One of my favourite red teas (hong cha) is Lapsang Souchong because it is usually really fruity and it reminds me of the first time I went to one of Belgium’s best tea houses in Antwerp (Biochi). When I first visited the tea house, Jef brewed a really nice Lapsang, which made me fall in love with it. I still have a lot of samples left from Hey China so I picked their Premium Lapsang Souchong.
Premium Lapsang Souchong
Lapsang souchong is widely considered to be the oldest red tea (hong cha) in the world. It dates back to the Ming dynasty and was created by farmers in the Wuyi mountains in Fujian Province.
This Premium Lapsang Souchong comes from Tongmuguan in the Wuyi area, which is also the birthplace of this tea. It sure looks like an interesting tea so I’m curious to see how it brews. It’s an unsmoked version, which is what I prefer anyway.
- Water 90°C
- 5g for a 150ml zisha teapot
Opening the bag immediately fills my nostrils with a strong and fruity aroma. The twisted leaves have a black colour and are medium-sized. Once the leaves touch the warm pot, it gets sweet with a hint of exotic fruits.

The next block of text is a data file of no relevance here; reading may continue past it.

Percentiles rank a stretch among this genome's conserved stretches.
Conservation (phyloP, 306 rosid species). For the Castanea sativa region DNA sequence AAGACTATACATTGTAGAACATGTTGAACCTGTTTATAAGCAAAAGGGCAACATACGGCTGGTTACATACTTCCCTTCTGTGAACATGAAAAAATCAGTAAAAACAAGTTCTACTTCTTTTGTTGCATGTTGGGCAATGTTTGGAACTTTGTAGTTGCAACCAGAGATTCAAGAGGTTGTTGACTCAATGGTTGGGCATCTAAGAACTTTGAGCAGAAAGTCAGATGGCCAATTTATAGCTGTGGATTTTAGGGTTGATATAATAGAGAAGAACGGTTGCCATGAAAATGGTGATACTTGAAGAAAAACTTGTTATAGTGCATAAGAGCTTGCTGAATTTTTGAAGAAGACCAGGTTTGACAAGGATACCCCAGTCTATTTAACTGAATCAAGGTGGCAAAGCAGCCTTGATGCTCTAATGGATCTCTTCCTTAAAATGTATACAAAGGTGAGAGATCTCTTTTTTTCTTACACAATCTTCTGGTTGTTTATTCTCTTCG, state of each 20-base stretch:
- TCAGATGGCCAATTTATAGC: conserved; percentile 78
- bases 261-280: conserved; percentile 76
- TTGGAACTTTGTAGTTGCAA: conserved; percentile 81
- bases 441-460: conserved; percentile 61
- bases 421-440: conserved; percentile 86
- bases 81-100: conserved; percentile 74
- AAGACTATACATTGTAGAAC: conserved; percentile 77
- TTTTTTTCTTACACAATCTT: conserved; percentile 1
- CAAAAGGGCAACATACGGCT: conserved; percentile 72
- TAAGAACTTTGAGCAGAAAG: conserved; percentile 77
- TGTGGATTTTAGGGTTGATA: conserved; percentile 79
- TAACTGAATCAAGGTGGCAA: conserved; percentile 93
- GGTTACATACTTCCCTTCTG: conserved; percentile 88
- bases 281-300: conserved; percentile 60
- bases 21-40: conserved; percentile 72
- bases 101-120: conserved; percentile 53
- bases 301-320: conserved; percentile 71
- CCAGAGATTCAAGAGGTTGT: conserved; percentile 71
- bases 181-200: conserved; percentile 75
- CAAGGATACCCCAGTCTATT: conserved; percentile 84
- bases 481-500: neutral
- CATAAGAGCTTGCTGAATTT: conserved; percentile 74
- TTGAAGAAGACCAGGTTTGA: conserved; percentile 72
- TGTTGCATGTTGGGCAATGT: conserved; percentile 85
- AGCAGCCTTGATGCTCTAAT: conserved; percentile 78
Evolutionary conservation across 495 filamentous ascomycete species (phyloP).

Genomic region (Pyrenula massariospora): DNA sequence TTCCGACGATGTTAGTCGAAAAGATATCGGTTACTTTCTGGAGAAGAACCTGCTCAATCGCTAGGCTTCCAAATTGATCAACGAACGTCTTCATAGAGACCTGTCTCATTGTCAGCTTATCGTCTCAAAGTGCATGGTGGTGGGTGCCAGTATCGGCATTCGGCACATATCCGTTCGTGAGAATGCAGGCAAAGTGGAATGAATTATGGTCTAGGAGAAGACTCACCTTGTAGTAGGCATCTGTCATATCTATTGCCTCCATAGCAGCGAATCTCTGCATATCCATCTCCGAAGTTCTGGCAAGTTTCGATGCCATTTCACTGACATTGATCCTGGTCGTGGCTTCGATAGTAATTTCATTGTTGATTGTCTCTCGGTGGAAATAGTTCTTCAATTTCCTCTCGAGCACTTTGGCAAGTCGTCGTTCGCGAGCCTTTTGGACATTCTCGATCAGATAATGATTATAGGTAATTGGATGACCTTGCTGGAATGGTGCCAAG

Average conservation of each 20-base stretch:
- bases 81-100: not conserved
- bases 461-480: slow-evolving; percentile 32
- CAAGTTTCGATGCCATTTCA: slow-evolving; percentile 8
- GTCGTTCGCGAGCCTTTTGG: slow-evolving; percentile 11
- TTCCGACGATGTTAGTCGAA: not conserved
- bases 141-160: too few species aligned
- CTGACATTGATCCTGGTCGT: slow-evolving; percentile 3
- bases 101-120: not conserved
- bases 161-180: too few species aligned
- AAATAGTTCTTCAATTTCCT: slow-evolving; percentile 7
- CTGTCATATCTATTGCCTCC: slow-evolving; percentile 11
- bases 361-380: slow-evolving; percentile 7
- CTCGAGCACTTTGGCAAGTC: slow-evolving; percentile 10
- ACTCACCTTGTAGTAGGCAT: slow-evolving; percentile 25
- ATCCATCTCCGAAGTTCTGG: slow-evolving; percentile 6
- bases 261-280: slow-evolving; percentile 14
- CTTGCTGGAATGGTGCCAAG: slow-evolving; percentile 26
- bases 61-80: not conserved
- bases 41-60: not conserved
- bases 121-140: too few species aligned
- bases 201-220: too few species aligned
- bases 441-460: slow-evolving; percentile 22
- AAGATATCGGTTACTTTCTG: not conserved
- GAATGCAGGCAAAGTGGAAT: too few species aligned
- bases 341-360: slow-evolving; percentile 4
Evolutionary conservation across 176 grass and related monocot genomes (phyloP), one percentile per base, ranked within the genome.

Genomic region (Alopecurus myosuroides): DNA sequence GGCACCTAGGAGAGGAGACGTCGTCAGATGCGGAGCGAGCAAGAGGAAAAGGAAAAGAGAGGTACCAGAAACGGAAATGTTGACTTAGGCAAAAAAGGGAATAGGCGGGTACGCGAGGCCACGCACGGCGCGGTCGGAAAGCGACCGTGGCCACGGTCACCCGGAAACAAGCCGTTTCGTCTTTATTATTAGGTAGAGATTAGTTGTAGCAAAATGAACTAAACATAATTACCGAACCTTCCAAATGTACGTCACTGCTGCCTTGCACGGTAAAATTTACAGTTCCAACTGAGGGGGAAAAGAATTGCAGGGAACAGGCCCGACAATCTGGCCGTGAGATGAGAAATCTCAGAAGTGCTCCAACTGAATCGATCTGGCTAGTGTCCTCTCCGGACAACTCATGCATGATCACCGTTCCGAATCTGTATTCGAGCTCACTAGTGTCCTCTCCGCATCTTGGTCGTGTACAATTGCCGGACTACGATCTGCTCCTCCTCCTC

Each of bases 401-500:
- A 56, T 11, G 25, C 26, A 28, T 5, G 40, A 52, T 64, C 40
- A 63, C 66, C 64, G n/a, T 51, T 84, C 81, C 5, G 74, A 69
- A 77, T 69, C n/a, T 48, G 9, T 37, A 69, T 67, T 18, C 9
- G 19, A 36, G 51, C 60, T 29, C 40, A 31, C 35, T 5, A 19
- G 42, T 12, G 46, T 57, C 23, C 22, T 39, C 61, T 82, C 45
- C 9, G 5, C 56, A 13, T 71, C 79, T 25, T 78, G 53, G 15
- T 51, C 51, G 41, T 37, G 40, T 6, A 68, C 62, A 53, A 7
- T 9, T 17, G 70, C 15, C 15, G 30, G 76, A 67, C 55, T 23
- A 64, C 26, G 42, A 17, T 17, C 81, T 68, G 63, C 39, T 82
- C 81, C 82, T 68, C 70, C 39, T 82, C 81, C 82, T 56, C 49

Infusion 1 (15sec): once I take a sip, I immediately recognise the typical lapsang flavours. It’s gentle but definitely intense enough to be enjoyable. The aftertaste is long-lasting and feels really fruity. The infusion itself is fruity with a malty undertone. Somewhere in there, there is also a dark sweetness.
Infusion 2 (20 sec): still really gentle. It’s almost as if I’m licking a cloud. It starts with a silky fruitiness and it slowly becomes sweeter towards the finish. The aftertaste just keeps on giving.
Infusion 3 (25 sec): it has changed a bit and it feels as if the fruitiness has higher peaks, if that makes sense. It’s a bit maltier as well and the finish is sweeter. It even has some traces of caramelised sugar.
Infusion 4 (30 sec): it’s more stable and it feels gentle again. It’s fruity but I also notice something floral from the middle onwards. This is an interesting combination that works well. It slowly diminishes into the finish and the aftertaste is mostly fruity with a dark sweetness.
Infusion 5 (40 sec): this one is similar, but the sweeter notes at the end have disappeared and it’s less floral. I’m mostly getting fruity notes and a lingering aftertaste.
Infusion 6 (long): this is the final infusion because I feel the flavours are fading a bit. It’s still fruity but not as intense. It’s really subtle but still enjoyable.
Right from the start, I could tell it would be a fantastic session. Opening the bag of this Premium Lapsang Souchong offered an explosion of aromas.
It was mainly fruity with a dark and deep sweetness in the finish. Infusion 4 even became a bit floral. Really complex and interesting tea and I’m so happy I finally tried it.
If you want to try it, you can buy it over here.